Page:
Despite its relatively short, 106.5 inch wheelbase and 185 inch length, the Blazer had presence. The good news was that unlike just about everything else the General made in the 70s, the K-5’s lovely proportions and wide stance really didn’t grow, relative to the first gen. All that really changed was color combos and crazy-70s tape stripes on the hood.
What was most interesting about this generation is that it was made all the way to 1992, well after the 1987 redesign of the GM pickup truck lineup.
There were at least a few, very minor styling changes to the front clip throughout the 70s (on which some of you fellow readers have commented in the past (What’s up, Junqboi and Zackman!), culminating in very handsome, clean-looking rectangular headlights. Interestingly, this style was produced only for model year 1980. That makes our CC a rare bird.
Nineteen eighty-one brought us a complete front-end redo, with a sloped, “aerodynamic” (I’m using the term loosely here) hood and stacked headlights that seemed to change, ever-so-slightly, from time to time throughout the decade. And let’s not forget the new, more contemporary badges and the obligatory paint scheme changes. Although the sloped hood looked crisp and clean, those stacked headlights were debatable, IMO.
In ’89, the front clip got the last of many redesigns, this time with handsome horizontal headlights similar to the GMT400 pickups. Also available was a stripper, work-truck variant with a single-headlight configuration if you were either extra-cheap or a government agency. After all, these did end up making fine Jeep replacements for our military – at least until the mighty HUMVEE was ready for action.
Throughout its entire model run, the interior layout didn’t change much. As with all trucks of the era, several marginal trim packages were available, including the Scottsdale, Cheyenne and top-o’the-line Silverado packages.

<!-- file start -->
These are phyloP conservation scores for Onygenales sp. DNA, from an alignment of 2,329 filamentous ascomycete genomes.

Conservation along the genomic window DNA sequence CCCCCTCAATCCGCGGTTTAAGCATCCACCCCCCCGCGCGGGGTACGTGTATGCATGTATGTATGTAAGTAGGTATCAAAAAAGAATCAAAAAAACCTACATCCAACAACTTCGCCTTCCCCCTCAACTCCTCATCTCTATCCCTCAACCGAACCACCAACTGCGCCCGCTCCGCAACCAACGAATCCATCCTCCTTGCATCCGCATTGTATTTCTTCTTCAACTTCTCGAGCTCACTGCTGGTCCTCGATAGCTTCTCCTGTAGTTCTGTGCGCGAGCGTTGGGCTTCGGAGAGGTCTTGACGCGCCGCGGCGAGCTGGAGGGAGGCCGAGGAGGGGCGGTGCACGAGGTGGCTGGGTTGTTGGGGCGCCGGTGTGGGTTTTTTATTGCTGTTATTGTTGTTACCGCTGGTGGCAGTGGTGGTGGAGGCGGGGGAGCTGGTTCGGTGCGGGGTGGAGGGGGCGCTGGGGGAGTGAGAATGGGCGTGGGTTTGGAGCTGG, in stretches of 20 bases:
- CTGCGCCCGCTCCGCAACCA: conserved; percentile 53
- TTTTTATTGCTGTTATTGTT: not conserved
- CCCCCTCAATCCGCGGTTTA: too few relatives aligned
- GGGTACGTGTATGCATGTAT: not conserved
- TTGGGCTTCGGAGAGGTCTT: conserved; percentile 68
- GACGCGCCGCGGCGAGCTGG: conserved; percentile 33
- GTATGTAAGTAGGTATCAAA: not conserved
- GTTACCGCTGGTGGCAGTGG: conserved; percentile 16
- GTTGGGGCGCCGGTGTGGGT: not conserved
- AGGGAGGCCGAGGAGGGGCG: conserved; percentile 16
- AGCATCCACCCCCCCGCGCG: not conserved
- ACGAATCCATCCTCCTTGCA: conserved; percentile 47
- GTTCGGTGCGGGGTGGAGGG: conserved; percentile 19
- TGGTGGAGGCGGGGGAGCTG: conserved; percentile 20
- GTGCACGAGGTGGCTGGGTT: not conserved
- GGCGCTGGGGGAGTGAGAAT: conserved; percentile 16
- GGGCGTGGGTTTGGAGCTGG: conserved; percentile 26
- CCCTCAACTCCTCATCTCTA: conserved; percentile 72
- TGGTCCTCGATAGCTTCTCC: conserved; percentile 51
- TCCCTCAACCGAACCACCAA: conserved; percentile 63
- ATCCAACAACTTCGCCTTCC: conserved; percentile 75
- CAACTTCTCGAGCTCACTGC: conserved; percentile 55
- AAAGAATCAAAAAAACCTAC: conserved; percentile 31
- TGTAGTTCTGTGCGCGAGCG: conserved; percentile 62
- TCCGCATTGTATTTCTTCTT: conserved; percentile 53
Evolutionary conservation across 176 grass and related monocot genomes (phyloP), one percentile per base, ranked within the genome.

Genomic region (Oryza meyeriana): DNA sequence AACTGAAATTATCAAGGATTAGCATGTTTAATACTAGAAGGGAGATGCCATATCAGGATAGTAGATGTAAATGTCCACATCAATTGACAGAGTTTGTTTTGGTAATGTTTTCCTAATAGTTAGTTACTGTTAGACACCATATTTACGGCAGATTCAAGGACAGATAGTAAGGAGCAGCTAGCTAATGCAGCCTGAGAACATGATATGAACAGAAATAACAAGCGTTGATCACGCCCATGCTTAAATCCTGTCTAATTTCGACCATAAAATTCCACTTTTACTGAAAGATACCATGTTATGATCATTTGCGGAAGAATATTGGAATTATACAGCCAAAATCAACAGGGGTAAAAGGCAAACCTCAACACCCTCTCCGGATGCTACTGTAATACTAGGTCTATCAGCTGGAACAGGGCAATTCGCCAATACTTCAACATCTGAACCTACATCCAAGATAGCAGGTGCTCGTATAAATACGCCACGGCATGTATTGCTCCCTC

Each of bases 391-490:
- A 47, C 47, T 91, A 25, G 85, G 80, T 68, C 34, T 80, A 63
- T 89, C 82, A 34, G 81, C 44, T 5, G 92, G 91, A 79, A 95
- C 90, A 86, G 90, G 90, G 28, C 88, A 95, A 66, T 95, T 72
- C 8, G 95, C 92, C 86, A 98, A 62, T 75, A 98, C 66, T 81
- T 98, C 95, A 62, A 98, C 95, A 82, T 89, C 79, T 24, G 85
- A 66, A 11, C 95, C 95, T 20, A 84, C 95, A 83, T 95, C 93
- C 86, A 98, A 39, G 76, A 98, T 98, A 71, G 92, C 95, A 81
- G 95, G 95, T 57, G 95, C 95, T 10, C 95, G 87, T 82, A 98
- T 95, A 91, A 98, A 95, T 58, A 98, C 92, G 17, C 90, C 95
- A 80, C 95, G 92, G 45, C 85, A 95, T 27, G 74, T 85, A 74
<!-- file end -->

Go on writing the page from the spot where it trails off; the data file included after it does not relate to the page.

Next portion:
Sadly, there was no Rally Fun Pack option. Looking back on the era, the differences separating the trim levels were pretty few–a little cheap carpeting here, a little plaid cloth there, a gauge or two, and a shiny black and chrome “Silverado” badge on the dash pretty much did it. Outside, you’d be looking at nicer wheels and paint and a little extra chrome trim. Not very Broughamy, but at least you didn’t have to pay a lot for it. But hey–that’s the way trucks used to be–simple, rugged and pretty darned plain, just the way we liked ‘em. In 1980, nobody–and I mean NOBODY–thought about paying 65 large for a Chevy truck. How times change.
So just how popular were these…rigs? In 1979, Blazer production totaled a fairly sizable 90,987 units, but in 1980, it dropped to a paltry 31,776. That figure would prove to be the nadir for sales during the 80s and 90s, and although Chevy moved 40,011 Blazers in 1985, the post-1980 numbers never really improved much. Why the precipitous drop-off? Was it a hatred of the new rectangular headlights? No. Gas lines, rampant inflation and the coming recession = no fun for Blazer.
So who, aside from Mr. Heston, were Chevy’s target buyers? Mainly, the federal government, along with a handful of rich guys who also likely owned a Corvette or two and a Caddy.